Prozac (fluoxetine) is an SSRI (selective serotonin reuptake inhibitor) and an antidepressant used to treat various mental health disorders such as depression and anxiety. FDA-Approved Prozac medical applications include the following:
- Major depressive disorder
- Obsessive-compulsive disorder (OCD)
- Bulimia nervosa
- Panic disorder with or without agoraphobia
- Acute depressive episodes related to bipolar I disorder
- Treatment-resistant depression (with Zyprexa)
Data from human and animal trials reveal that fluoxetine is believed to be generally safe and with few drug interactions. Fluoxetine overdose typically leads to a relatively benign clinical course, with the most common symptoms being rapid heart rate, drowsiness, tremors, nausea, and vomiting.
In 2017, the National Institute of Mental Health reported that 17.3 million adult Americans reported experiencing at least one major depressive episode. Other research has suggested a link between depression and an increased risk of alcohol abuse. Considering these figures, if someone is taking Prozac for depression, is it safe to consume alcohol? And if not, what are the risks involved?
Common Prozac Side Effects
Prozac has been shown to successfully treat psycho-emotional health conditions such as depression with fewer side effects than other antidepressants.
Some common side effects of Prozac include the following:
- Nausea and vomiting
- Dry mouth
- Agitation and anxiety
- Sexual dysfunction
- Increased sweating
- Weight gain or loss
- Abnormal dreams
- Flu symptoms
- Sinus infection/sore throat
- Hot flashes
Serious Prozac Side Effects
Serious side effects may include the following:
- Abnormal heart rhythm
- Impaired cognition
- Abnormal bleeding
- Allergic reactions, skin rash
- Suicidal ideations and behaviors
- Serotonin syndrome
- Mania or hypomania
- Vision issues (glaucoma)
- Changes in appetite or weight
- Low sodium levels in the blood
- Problems with blood sugar
Mixing Prozac and Alcohol
Moderate or excessive alcohol consumption or binge drinking has been shown to adversely impact the effectiveness of antidepressants and increase specific symptoms of depression.
Consider the potential adverse effects of using Prozac with alcohol:
Increased depression and anxiety symptoms – Although some people may feel better after consuming alcohol, it can worsen negative emotions.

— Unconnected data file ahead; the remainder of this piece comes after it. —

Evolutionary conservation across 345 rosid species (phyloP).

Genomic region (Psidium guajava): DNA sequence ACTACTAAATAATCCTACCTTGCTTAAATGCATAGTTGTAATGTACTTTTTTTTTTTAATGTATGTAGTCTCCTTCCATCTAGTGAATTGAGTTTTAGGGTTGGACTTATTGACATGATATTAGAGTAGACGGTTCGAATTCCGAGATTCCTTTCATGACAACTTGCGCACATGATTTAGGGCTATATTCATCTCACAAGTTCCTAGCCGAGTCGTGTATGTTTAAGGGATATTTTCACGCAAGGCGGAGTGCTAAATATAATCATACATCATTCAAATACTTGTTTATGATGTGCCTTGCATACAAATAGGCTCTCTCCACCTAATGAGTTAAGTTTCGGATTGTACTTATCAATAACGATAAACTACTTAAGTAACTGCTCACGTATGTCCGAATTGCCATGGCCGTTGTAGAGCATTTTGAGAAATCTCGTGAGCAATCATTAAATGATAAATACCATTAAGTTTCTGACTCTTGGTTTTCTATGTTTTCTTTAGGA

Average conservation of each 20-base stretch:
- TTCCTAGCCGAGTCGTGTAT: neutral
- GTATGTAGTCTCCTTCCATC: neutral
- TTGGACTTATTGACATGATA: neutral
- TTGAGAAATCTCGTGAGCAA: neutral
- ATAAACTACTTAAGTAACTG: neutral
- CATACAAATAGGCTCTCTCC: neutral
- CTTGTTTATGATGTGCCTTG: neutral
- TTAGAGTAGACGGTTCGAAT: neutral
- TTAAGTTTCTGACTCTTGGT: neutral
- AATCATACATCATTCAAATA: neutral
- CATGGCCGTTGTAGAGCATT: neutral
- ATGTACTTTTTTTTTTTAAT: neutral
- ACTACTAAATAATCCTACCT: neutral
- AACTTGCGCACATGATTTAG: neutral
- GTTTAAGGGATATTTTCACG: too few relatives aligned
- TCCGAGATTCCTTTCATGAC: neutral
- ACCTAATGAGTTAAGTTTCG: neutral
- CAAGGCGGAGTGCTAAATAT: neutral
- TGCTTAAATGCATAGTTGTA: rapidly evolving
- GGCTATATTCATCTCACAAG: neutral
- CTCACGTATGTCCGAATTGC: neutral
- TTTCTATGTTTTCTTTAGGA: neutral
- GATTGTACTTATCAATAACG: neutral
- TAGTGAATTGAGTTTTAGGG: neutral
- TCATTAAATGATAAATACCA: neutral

Decreased alertness and response time – In combination, alcohol and Prozac can impair mental alertness, coordination, and motor skills. These effects could lead to unnecessary impairment of necessary obligations such as childcare or driving a motor vehicle.
Drowsiness – Both alcohol and Prozac use can both result in profound sedation or sleepiness. When used in combination, lethargic effects may be more intensified than when the substances are taken independently.
Increased tendency to stop using antidepressants – One study suggested that even people who drank alcohol moderately were more likely to stop using their antidepressants as directed than those who did not consume alcohol.
Decreased effectiveness of Prozac – One study found that the efficacy of Prozac was significantly reduced after alcohol use. Alcohol consumption has been associated with lower tryptophan levels. Tryptophan is needed to synthesize serotonin, and low levels of tryptophan are related to feelings of depression.
Alcohol consumption has been associated with inadequate coping skills – Drinking alcohol to deal with depression can lead to severe drinking issues, including alcohol addiction.
Moreover, if the goal is to feel less depressed, it is probably an excellent idea to refrain entirely from alcohol consumption. However, each individual is unique, and therefore, it is recommended to speak with a doctor who can evaluate individual risk factors and the potential for alcohol abuse and addiction.
Keep these crucial points in mind if you are considering combining the use of Prozac and alcohol. You could experience:
- Increased feelings of depression
- Decreased effects of pharmacology
- Increased adverse side effects including drowsiness and decreased alertness
- Possible increase in inadequate coping skills
- Increased risk of alcohol addiction, especially in conjunction with excessive alcohol use
Getting Help for Drug Abuse and Addiction
If you or someone you know is using Prozac or another antidepressant and also abusing alcohol, we urge you to contact our center as soon as possible. Your call is 100% free and confidential, and there is no obligation to commit to undergoing a treatment program.
We offer personalized, comprehensive programs in both partial hospitalization and residential formats. These programs are clinically proven to be vital for the recovery process, including behavioral therapy, 12-step group support, individual and family counseling, art and music therapy, aftercare planning, and more.